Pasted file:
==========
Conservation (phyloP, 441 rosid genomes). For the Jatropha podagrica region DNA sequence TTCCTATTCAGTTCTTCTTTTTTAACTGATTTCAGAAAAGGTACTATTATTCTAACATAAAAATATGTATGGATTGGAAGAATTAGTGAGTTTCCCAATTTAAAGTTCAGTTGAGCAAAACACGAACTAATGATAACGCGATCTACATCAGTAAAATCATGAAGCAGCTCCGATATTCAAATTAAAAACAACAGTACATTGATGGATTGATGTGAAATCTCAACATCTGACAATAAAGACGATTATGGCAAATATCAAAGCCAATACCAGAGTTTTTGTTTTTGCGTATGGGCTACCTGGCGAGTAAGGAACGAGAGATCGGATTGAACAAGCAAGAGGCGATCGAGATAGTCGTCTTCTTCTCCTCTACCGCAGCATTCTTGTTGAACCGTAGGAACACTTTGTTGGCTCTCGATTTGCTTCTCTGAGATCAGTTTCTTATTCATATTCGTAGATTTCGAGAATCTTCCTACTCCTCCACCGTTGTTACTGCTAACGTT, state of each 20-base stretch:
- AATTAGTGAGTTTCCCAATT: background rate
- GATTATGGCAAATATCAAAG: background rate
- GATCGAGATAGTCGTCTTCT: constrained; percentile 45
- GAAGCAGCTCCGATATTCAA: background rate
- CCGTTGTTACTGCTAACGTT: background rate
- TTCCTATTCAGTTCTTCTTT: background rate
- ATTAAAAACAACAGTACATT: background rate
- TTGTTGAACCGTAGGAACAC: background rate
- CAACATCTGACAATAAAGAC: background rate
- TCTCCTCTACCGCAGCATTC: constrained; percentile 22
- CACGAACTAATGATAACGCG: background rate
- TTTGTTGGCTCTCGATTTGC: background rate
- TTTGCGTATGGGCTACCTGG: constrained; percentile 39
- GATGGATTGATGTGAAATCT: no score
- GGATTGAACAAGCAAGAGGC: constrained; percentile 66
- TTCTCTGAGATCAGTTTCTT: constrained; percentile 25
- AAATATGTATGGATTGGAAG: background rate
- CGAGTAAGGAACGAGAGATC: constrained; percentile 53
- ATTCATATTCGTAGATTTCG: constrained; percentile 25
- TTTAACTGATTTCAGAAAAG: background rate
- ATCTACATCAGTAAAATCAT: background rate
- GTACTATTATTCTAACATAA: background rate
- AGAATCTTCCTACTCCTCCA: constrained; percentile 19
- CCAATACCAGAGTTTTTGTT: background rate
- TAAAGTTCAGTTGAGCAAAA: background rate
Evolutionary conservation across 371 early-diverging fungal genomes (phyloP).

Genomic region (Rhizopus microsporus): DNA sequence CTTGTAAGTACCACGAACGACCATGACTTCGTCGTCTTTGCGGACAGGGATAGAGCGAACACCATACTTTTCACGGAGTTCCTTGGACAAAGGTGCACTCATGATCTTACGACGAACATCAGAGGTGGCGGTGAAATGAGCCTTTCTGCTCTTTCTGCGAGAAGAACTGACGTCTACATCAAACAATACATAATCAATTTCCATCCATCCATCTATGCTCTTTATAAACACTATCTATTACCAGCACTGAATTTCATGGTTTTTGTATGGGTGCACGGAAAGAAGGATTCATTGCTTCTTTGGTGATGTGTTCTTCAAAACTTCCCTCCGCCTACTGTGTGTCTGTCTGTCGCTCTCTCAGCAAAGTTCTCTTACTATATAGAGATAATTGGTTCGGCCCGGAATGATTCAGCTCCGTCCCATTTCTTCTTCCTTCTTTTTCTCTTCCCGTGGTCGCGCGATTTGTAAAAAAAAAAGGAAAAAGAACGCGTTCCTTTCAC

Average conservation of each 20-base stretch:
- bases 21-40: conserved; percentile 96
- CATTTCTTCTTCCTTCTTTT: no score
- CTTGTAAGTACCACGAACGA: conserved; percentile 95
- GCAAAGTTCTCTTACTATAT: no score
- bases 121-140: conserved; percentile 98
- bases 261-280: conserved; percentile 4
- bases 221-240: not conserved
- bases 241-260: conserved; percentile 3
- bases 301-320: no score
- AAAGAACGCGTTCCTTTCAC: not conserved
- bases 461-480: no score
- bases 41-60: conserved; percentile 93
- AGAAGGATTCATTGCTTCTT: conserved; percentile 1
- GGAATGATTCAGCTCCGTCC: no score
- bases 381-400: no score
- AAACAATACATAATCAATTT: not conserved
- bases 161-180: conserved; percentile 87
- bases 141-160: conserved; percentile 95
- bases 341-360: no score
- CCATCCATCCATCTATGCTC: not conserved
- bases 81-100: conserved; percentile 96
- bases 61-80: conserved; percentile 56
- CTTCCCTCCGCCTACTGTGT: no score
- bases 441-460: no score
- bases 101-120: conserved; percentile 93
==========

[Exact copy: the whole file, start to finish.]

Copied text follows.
Conservation (phyloP, 441 rosid genomes). For the Jatropha podagrica region DNA sequence TTCCTATTCAGTTCTTCTTTTTTAACTGATTTCAGAAAAGGTACTATTATTCTAACATAAAAATATGTATGGATTGGAAGAATTAGTGAGTTTCCCAATTTAAAGTTCAGTTGAGCAAAACACGAACTAATGATAACGCGATCTACATCAGTAAAATCATGAAGCAGCTCCGATATTCAAATTAAAAACAACAGTACATTGATGGATTGATGTGAAATCTCAACATCTGACAATAAAGACGATTATGGCAAATATCAAAGCCAATACCAGAGTTTTTGTTTTTGCGTATGGGCTACCTGGCGAGTAAGGAACGAGAGATCGGATTGAACAAGCAAGAGGCGATCGAGATAGTCGTCTTCTTCTCCTCTACCGCAGCATTCTTGTTGAACCGTAGGAACACTTTGTTGGCTCTCGATTTGCTTCTCTGAGATCAGTTTCTTATTCATATTCGTAGATTTCGAGAATCTTCCTACTCCTCCACCGTTGTTACTGCTAACGTT, state of each 20-base stretch:
- AATTAGTGAGTTTCCCAATT: background rate
- GATTATGGCAAATATCAAAG: background rate
- GATCGAGATAGTCGTCTTCT: constrained; percentile 45
- GAAGCAGCTCCGATATTCAA: background rate
- CCGTTGTTACTGCTAACGTT: background rate
- TTCCTATTCAGTTCTTCTTT: background rate
- ATTAAAAACAACAGTACATT: background rate
- TTGTTGAACCGTAGGAACAC: background rate
- CAACATCTGACAATAAAGAC: background rate
- TCTCCTCTACCGCAGCATTC: constrained; percentile 22
- CACGAACTAATGATAACGCG: background rate
- TTTGTTGGCTCTCGATTTGC: background rate
- TTTGCGTATGGGCTACCTGG: constrained; percentile 39
- GATGGATTGATGTGAAATCT: no score
- GGATTGAACAAGCAAGAGGC: constrained; percentile 66
- TTCTCTGAGATCAGTTTCTT: constrained; percentile 25
- AAATATGTATGGATTGGAAG: background rate
- CGAGTAAGGAACGAGAGATC: constrained; percentile 53
- ATTCATATTCGTAGATTTCG: constrained; percentile 25
- TTTAACTGATTTCAGAAAAG: background rate
- ATCTACATCAGTAAAATCAT: background rate
- GTACTATTATTCTAACATAA: background rate
- AGAATCTTCCTACTCCTCCA: constrained; percentile 19
- CCAATACCAGAGTTTTTGTT: background rate
- TAAAGTTCAGTTGAGCAAAA: background rate
Evolutionary conservation across 371 early-diverging fungal genomes (phyloP).

Genomic region (Rhizopus microsporus): DNA sequence CTTGTAAGTACCACGAACGACCATGACTTCGTCGTCTTTGCGGACAGGGATAGAGCGAACACCATACTTTTCACGGAGTTCCTTGGACAAAGGTGCACTCATGATCTTACGACGAACATCAGAGGTGGCGGTGAAATGAGCCTTTCTGCTCTTTCTGCGAGAAGAACTGACGTCTACATCAAACAATACATAATCAATTTCCATCCATCCATCTATGCTCTTTATAAACACTATCTATTACCAGCACTGAATTTCATGGTTTTTGTATGGGTGCACGGAAAGAAGGATTCATTGCTTCTTTGGTGATGTGTTCTTCAAAACTTCCCTCCGCCTACTGTGTGTCTGTCTGTCGCTCTCTCAGCAAAGTTCTCTTACTATATAGAGATAATTGGTTCGGCCCGGAATGATTCAGCTCCGTCCCATTTCTTCTTCCTTCTTTTTCTCTTCCCGTGGTCGCGCGATTTGTAAAAAAAAAAGGAAAAAGAACGCGTTCCTTTCAC

Average conservation of each 20-base stretch:
- bases 21-40: conserved; percentile 96
- CATTTCTTCTTCCTTCTTTT: no score
- CTTGTAAGTACCACGAACGA: conserved; percentile 95
- GCAAAGTTCTCTTACTATAT: no score
- bases 121-140: conserved; percentile 98
- bases 261-280: conserved; percentile 4
- bases 221-240: not conserved
- bases 241-260: conserved; percentile 3
- bases 301-320: no score
- AAAGAACGCGTTCCTTTCAC: not conserved
- bases 461-480: no score
- bases 41-60: conserved; percentile 93
- AGAAGGATTCATTGCTTCTT: conserved; percentile 1
- GGAATGATTCAGCTCCGTCC: no score
- bases 381-400: no score
- AAACAATACATAATCAATTT: not conserved
- bases 161-180: conserved; percentile 87
- bases 141-160: conserved; percentile 95
- bases 341-360: no score
- CCATCCATCCATCTATGCTC: not conserved
- bases 81-100: conserved; percentile 96
- bases 61-80: conserved; percentile 56
- CTTCCCTCCGCCTACTGTGT: no score
- bases 441-460: no score
- bases 101-120: conserved; percentile 93